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Reliable high-speed backhaul vital for delivering mission-critical HD multimedia services to first responders

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Technology exists to support systems that can deliver high-definition video to first responders in real time—a potentially very valuable application to public safety. But planning for such systems needs to include measures to ensure that the backhaul will be available when needed and has adequate capacity to deliver the low-latency experience that will be needed to help officials make critical decisions.

By Tim Egan

One of the boons of the Internet era has been the development of previously impossible resources to help ensure public safety. Security cameras help protect stores and neighborhoods from criminals, drones equipped with surveillance monitors keep an eye on mass public gatherings and alert authorities of suspicious individuals or objects, and mobile wireless video cameras even enable doctors to consult with rescue personnel in the field to treat victims of tragedies. The mission is maintaining situational awareness, so officials can keep their finger on the pulse of an event and react instantaneously and as needed.

But, as with everything else, there's a price to pay for advanced technology that can accomplish this; for mission-critical high-definition (HD) video systems, bandwidth is the price that needs to be paid. Critical to the first responders’ mission, these services need to stream as flawlessly as possible in real time, allowing those in charge to assess what’s happening, so they can dispatch help when and where it's needed. These requirements dictate that the networks used need to be resilient.

Like so much else in the technology field, what was originally seen as a “luxury” is being perceived increasingly as a necessity. Local authorities, rescue organizations, and anyone else charged with ensuring the health, safety, and welfare of the citizenry are phasing out the previous communication “gold standard” systems—the LMR and TETRA networks that were fine when communication was strictly a voice affair—but don't cut it for video, much less HD video.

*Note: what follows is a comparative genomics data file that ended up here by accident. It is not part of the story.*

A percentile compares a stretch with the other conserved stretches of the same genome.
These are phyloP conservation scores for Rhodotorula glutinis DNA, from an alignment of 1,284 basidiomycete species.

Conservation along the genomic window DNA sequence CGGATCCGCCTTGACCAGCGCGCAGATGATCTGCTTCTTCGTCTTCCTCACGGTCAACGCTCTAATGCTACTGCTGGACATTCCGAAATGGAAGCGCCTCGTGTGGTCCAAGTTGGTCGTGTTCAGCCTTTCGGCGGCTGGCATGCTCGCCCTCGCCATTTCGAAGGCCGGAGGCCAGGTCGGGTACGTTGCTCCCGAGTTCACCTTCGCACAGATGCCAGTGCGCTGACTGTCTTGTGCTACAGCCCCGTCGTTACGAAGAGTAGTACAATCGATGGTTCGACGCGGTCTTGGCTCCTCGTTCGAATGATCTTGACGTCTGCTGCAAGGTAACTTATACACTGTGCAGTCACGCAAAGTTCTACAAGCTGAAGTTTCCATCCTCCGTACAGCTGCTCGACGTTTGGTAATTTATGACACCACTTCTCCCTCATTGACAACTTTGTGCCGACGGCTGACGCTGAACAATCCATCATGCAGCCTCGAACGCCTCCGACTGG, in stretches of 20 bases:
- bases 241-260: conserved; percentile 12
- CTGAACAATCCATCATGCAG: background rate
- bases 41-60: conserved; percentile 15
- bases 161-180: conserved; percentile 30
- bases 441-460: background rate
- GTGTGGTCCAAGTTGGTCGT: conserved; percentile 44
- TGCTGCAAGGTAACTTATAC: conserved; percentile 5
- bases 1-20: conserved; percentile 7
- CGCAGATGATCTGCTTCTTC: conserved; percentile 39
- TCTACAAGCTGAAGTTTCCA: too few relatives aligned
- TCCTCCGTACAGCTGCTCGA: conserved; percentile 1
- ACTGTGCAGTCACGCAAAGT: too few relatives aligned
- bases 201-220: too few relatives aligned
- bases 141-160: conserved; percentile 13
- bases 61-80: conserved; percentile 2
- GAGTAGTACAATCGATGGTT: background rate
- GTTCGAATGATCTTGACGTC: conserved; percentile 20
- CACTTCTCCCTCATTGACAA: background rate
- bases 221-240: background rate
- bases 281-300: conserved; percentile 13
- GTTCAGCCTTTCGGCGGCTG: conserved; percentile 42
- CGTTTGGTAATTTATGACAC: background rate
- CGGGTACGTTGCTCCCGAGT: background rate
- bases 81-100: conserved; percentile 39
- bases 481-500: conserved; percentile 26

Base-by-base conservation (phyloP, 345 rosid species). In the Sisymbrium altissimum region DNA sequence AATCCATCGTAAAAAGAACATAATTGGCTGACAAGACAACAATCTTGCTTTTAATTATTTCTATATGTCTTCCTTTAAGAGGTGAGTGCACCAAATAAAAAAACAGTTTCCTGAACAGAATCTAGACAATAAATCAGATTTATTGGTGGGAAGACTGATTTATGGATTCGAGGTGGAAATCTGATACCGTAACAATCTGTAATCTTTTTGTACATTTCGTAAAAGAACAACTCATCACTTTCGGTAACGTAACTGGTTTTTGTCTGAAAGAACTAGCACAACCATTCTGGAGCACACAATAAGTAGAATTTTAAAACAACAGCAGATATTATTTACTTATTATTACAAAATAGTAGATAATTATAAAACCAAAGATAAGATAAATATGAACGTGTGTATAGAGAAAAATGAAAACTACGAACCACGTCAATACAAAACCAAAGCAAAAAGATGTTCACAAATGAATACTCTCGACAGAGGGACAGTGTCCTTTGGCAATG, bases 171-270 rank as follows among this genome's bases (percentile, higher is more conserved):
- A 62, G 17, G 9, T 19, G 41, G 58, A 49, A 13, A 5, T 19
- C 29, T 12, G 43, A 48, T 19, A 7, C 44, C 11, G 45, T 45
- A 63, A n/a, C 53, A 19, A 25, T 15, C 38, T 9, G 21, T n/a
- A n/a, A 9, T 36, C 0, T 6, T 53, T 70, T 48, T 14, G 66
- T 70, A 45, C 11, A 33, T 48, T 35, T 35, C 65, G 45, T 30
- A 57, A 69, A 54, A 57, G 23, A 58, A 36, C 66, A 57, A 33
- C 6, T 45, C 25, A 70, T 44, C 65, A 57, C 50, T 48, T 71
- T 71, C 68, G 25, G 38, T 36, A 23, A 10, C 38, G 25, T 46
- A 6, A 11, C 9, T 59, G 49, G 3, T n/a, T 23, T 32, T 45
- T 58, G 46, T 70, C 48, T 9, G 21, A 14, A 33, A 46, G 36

The challenge for public-safety organizations is actually twofold: (1) To acquire robust technologies that will stream high-quality images in real time, so they can focus on problems, and (2) to communicate with their people in the field with as little latency as possible. In addition, agencies need to leverage a network that lets first responders utilize all the functionality and features of their communications devices in the field, even if that field is far away from strong Wi-Fi or cell networks.

Accomplishing the latter is actually more of a challenge; manufacturers constantly develop new and updated user devices that push the limits of performance, but it's up to other entities—often the first-responder agencies themselves—to build the networks that are appropriate to their needs.

One of those solutions are going to focus on small-cell backhaul systems that can be deployed in the field, allowing for direct communications with a secure wireless network, or even with satellites. That latter point is crucial; the backhaul system needs to be able to connect to any network, utilizing the best resources available in a specific area. The correct choice of backhaul for these systems is critical to effectively ensure the “plumbing” or “glue” is interoperable between disparate access networks; regardless of whether it is a circuit-based (TDM) or packet-based (IP) system.

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